Using spare parts is important for many repairs. But the rule is, we’ll try spare parts if it’s an easy one to try such as charger, sometimes RAM or PSU. For most, we’ll always avoid it if we can, even though many customers want us to try spare parts as a confirmation. We more than often have to say no to spare parts during testing process.

3. A multimeter

Absolutely! A multimeter is very useful. Yet, it surprises me that many don’t think that computer technicians would use a multimeter.

“Have you tried another charger?”, or “Have you tried another motherboard?, or “Have you tried …” whatever it is.

No! If I can use a $30 multimeter, and it’d save me the cost of carrying stock for spare parts, save me the time of installing a spare part to diagnose a problem, I’d definitely use a multimeter.

A multimeter will show if a charger is outputting 19V as it should, or if the motherboard is receiving power. Its reading is black and white most the the times. There are hundreds of types of chargers, PSU that costs $$$ to buy, taking up spaces to stock. While one single multimeter can test most of it. It’s easy to use, it’s cheap, it’s light. Why would a technician not prefer using it.

And you don’t need to disassemble a laptop (or just minimal disassembly) to use a multimeter for testing, if you know how-to.

4. Built-in hardware diagnostic tools

This one is a no-brainer. Everyone should use this. Many computers have built-in diagnostic tools, namely Lenovo, HP, Dell, Apple.

Some makes don’t have this: Acer, ASUS, Toshiba, some Lenovo models. It’s annoying actually that these manufacturers choose not to build this.

Though, the built-in diagnostic tools are not always accurate, it’s good as a complementary tool to help you narrow down the problem, or to confirm what you’ve suspected to be faulty.

To use this tool, your computer needs to at least power on. You can access these tools by using keyboard shortcut:

  • On an Apple computer, including laptops, iMac, Mac mini, press and hold D at startup.
  • On a Dell computer and laptop, press F12 at startup.
  • On a Lenovo desktop or laptop, press Enter (or F12 on some model) at startup. Though, many Lenovo IdeaPad and Lenovo Yoga don’t have this.
  • On a HP desktop or laptop computer, press ESC at startup.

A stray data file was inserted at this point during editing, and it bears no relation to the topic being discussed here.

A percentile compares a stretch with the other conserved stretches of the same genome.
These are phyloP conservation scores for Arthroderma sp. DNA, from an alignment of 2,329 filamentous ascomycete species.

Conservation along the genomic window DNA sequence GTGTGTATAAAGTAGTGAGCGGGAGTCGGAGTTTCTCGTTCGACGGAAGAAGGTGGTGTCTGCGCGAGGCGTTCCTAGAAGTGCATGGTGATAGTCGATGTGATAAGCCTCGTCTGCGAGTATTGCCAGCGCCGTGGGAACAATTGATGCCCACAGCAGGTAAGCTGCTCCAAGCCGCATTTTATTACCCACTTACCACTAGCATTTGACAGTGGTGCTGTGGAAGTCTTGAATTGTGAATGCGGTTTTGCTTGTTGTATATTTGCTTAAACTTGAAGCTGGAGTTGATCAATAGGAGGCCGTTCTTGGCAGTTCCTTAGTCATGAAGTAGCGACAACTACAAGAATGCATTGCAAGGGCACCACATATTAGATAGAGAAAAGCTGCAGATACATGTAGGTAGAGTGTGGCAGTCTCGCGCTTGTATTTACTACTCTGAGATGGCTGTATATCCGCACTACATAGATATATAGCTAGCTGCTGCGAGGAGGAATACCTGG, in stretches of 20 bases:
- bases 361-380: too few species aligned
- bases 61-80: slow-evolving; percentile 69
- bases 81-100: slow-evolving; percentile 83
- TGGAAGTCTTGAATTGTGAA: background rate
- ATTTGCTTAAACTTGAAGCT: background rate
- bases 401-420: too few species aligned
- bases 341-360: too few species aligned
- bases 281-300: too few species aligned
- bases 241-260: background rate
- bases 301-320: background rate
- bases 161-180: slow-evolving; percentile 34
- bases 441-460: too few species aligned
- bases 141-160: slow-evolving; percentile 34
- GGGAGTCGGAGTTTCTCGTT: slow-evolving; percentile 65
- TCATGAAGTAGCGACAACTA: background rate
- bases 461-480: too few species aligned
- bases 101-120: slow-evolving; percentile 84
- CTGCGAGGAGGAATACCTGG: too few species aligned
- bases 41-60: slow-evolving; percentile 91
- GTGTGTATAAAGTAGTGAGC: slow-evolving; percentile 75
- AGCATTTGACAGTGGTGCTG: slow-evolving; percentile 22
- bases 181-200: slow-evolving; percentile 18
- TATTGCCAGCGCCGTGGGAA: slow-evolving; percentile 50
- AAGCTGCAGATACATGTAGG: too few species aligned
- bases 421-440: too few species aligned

5. Check Event Log/Error code

100% you should check Event Log or Error code. It is one of the best way to find out more about a problem. It’s like Sherlock Holmes trying to track down the criminal. When a crime is committed, there are often more than one evidences. Similarly, by the time your computer crashed, a number of error log events or error codes had been previously logged by the system.

If you find a number of errors or event logs that tell you that a part, say the hard drive, is corrupted, and the hard drive is now showing symptoms that it’s failing. Putting these puzzle pieces together, it’s a clear confirmation that the hard drive is indeed failing and must be replaced.

The tricky part is knowing how to read the event log, and error codes. The computer often doesn’t just log errors that you need to know, it logs hundreds, if not thousands of errors, many of which are not actually problems (eg removing a USB device from your computer may generate an error log event).

Error codes such as Blue Screen of Death error codes are very handy to track down the issue. The problem is that the Internet is full of nonsense articles about “How to fix…” these blue screen errors. Most of these articles are written to sell you something else rather than fixing your computer. They are not written to benefit the computer user who experiences the problem.

6. MemTest, GPU/CPU stress test, HDD test

MemTest RAM test, GPU (graphisc processing unit, or video card) or CPU (or processor) stress tests, HDD (or hard disk drive) test are not always accurate, but good to have. If your computer RAM fails the test, it is definitely faulty and must be replaced.